Resolutions critical of Israel passed by the UN Security Council have been more problematic for U.S. administrations. Such resolutions are legally binding and enforceable, and the Security Council enjoys more credibility than the General Assembly, which most Americans view as dominated by authoritarian Third World states.

As a result, nearly half of Washington’s 84 vetoes since 1984 have been cast to block resolutions critical of Israeli violations of international humanitarian law. Recent examples have included resolutions criticizing ongoing Israeli violations of the Fourth Geneva Convention in the occupied West Bank (1997), establishing an unarmed human rights observer force in the occupied Palestinian territories (2001), deploring the killing of UN employees and the destruction of a World Food Program warehouse by Israeli occupation forces (2002), calling on Israel to cease construction of a security barrier in the occupied territories (2003), and decrying Israeli assassinations of alleged Palestinian militants (2004).

Until the early 1990s, Washington allowed certain UN Security Council resolutions to pass requiring Israel to comply with provisions of the Fourth Geneva Convention and to withdraw from its illegal settlements in the occupied territories. Like the Clinton White House, the current administration contends that the United Nations no longer has any standing in the Israeli-Palestinian conflict, arguing that the applicable UN resolutions have been superseded by the Oslo Accords. As a de facto result, the United States claims that the United Nations no longer has the power to address such human rights issues as the fate of Palestinian refugees, Israeli settlements, or the status of Jerusalem.3

However, this attempt to unilaterally negate the authority of the United Nations has not been seconded by the international community. No UN resolution can be rescinded without a vote of the body in question. Neither the UN secretary-general nor any other member of the Security Council agrees with the U.S. assessment discounting the relevance of the applicable UN resolutions. Furthermore, no bilateral agreement between two parties can supersede the authority of the UN Security Council. This is especially true when one of the two parties (in this case, the Palestinians) has made it clear that the UN resolutions are still very relevant. Washington’s move is part of a broader effort to challenge the Security Council’s jurisdiction regarding international humanitarian law in the West Bank and Gaza Strip.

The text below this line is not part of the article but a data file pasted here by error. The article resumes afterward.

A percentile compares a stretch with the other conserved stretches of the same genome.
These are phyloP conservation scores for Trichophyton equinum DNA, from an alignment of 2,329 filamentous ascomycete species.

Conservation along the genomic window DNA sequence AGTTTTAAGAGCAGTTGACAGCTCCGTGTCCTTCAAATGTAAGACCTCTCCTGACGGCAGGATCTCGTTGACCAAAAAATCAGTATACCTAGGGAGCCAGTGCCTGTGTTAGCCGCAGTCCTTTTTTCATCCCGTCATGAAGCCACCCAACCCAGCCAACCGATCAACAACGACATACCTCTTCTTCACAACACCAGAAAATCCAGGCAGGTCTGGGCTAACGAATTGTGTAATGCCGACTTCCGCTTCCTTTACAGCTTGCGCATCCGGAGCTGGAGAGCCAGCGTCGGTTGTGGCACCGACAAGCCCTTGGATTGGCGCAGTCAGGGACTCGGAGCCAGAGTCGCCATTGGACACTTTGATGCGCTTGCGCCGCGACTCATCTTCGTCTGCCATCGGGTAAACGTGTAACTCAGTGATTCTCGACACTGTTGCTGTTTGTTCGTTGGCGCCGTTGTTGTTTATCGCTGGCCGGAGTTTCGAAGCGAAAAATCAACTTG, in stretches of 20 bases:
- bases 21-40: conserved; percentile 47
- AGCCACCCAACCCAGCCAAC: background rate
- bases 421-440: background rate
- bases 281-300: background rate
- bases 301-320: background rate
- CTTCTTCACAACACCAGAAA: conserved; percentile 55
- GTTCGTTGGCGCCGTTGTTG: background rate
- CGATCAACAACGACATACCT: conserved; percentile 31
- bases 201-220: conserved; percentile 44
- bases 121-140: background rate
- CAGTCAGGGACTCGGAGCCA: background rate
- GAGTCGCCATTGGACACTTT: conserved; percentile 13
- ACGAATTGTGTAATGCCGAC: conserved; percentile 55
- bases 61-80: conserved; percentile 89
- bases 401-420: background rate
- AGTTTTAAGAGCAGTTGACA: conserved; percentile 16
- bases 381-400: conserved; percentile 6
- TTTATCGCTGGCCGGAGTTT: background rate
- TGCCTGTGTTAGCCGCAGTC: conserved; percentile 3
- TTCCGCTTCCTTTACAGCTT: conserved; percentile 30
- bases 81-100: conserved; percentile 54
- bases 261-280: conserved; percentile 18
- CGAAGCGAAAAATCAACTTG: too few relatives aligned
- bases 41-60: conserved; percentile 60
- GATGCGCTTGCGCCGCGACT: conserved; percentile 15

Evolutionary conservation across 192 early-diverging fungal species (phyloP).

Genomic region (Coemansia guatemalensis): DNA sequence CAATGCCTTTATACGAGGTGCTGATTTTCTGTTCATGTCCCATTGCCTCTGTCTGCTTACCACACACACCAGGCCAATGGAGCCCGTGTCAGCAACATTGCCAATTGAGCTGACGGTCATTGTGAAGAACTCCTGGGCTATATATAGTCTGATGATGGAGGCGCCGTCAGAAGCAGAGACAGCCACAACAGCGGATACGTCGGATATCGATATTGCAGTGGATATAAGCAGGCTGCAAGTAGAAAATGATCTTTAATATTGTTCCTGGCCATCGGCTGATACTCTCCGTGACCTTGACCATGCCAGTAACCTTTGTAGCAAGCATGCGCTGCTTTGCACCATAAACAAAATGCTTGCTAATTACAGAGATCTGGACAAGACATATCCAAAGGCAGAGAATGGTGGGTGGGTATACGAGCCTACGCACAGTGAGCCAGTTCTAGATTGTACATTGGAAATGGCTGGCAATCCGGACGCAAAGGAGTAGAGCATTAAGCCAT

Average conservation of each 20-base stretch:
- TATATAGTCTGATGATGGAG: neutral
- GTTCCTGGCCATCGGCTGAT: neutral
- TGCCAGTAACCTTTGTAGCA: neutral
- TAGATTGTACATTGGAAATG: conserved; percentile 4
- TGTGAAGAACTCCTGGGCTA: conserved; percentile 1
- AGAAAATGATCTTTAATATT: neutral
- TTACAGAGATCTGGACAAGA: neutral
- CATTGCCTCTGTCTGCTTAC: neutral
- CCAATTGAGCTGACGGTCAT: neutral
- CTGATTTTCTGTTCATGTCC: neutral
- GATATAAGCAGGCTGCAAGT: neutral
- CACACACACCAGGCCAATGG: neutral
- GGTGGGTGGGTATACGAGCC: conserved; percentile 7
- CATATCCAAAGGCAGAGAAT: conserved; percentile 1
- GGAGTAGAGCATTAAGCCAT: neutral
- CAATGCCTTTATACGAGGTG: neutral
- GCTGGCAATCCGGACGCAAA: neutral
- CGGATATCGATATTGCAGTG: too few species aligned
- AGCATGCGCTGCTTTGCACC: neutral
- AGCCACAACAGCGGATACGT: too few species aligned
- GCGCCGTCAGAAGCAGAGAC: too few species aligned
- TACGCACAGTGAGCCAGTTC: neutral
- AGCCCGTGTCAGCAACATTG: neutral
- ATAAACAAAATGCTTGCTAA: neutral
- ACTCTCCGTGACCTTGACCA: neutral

The UN Security Council has jurisdiction over the human rights situation in the West Bank and Gaza Strip because, as territories under belligerent occupation, they are protected by the international humanitarian statutes of the Fourth Geneva Convention. But early in the Clinton administration, the U.S. government began referring to these occupied territories, as well as the Golan Heights, as “disputed territories.” Not only does the term imply that both sides have an equally valid claim to the land in question, disputed territories—unlike occupied territories—are not encompassed by the Fourth Geneva Convention.

With the United States veto effectively preventing the Security Council from upholding and enforcing international humanitarian law, the General Assembly voted in 2003 to place the question of Israel’s construction of a separation barrier inside the occupied West Bank before the International Court of Justice (ICJ) for an advisory opinion. In July 2004 the ICJ ruled that the wall’s construction was illegal.4

Within hours of the court’s ruling, the credibility and jurisdiction of the ICJ were challenged by the U.S. government. The Bush administration denounced the World Court’s 14-1 advisory ruling, arguing that the route of the wall should be determined solely through U.S.-managed negotiations between the Palestinians and the Israeli government.5 In reality, substantive negotiations were unilaterally suspended by the Israeli government in February 2001, and even while negotiations were ongoing, the United States had effectively sidelined consideration of international humanitarian law. The U.S. House of Representatives—by an overwhelming bipartisan 361-45 majority—voted to deplore the World Court’s decision and commended President Bush for “his leadership in marshalling opposition to the misuse of the ICJ…”6 The congressional resolution also warned other countries not to utilize international humanitarian law with regard to the occupied West Bank, stating that nations would “risk a strongly negative impact on their relationship with the people and Government of the United States should they use the ICJ’s advisory judgment as an excuse to interfere”7 with the U.S.-managed peace process. Under U.S.-brokered negotiations, the number of illegal Israeli settlements on occupied Palestinian land has doubled.